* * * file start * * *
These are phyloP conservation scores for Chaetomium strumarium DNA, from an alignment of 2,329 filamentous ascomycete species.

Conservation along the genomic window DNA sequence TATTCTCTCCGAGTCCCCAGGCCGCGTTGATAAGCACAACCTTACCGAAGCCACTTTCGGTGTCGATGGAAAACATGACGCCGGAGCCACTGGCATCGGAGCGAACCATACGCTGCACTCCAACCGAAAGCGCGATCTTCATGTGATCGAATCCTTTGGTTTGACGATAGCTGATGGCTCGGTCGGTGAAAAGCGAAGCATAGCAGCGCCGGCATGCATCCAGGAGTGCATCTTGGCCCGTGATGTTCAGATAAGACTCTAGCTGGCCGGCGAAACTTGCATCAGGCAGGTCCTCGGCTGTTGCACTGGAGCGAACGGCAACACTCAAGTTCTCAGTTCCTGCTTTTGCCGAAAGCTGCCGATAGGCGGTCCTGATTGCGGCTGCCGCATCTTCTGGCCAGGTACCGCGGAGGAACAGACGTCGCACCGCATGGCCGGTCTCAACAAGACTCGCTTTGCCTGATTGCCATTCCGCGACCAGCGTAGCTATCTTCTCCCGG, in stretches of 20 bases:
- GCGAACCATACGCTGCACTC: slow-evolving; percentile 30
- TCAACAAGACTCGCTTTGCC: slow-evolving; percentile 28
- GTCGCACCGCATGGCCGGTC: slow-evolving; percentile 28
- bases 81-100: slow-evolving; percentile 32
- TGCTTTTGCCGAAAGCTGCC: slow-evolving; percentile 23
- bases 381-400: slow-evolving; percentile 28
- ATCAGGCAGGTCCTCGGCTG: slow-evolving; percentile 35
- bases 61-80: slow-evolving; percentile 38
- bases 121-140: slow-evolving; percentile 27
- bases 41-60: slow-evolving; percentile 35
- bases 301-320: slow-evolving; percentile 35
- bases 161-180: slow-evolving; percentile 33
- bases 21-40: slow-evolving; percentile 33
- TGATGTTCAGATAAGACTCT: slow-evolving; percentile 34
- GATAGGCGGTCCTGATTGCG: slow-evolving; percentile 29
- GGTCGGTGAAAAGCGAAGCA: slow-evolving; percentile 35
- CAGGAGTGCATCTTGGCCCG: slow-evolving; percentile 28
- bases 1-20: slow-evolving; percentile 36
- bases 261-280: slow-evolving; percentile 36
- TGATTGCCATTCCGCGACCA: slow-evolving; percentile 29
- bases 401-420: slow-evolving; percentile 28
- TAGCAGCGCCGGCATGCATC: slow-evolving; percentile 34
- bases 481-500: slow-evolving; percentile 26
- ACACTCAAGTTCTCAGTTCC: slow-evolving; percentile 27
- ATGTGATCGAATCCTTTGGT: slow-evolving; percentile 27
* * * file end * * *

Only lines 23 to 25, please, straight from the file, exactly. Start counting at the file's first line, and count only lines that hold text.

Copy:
- bases 401-420: slow-evolving; percentile 28
- TAGCAGCGCCGGCATGCATC: slow-evolving; percentile 34
- bases 481-500: slow-evolving; percentile 26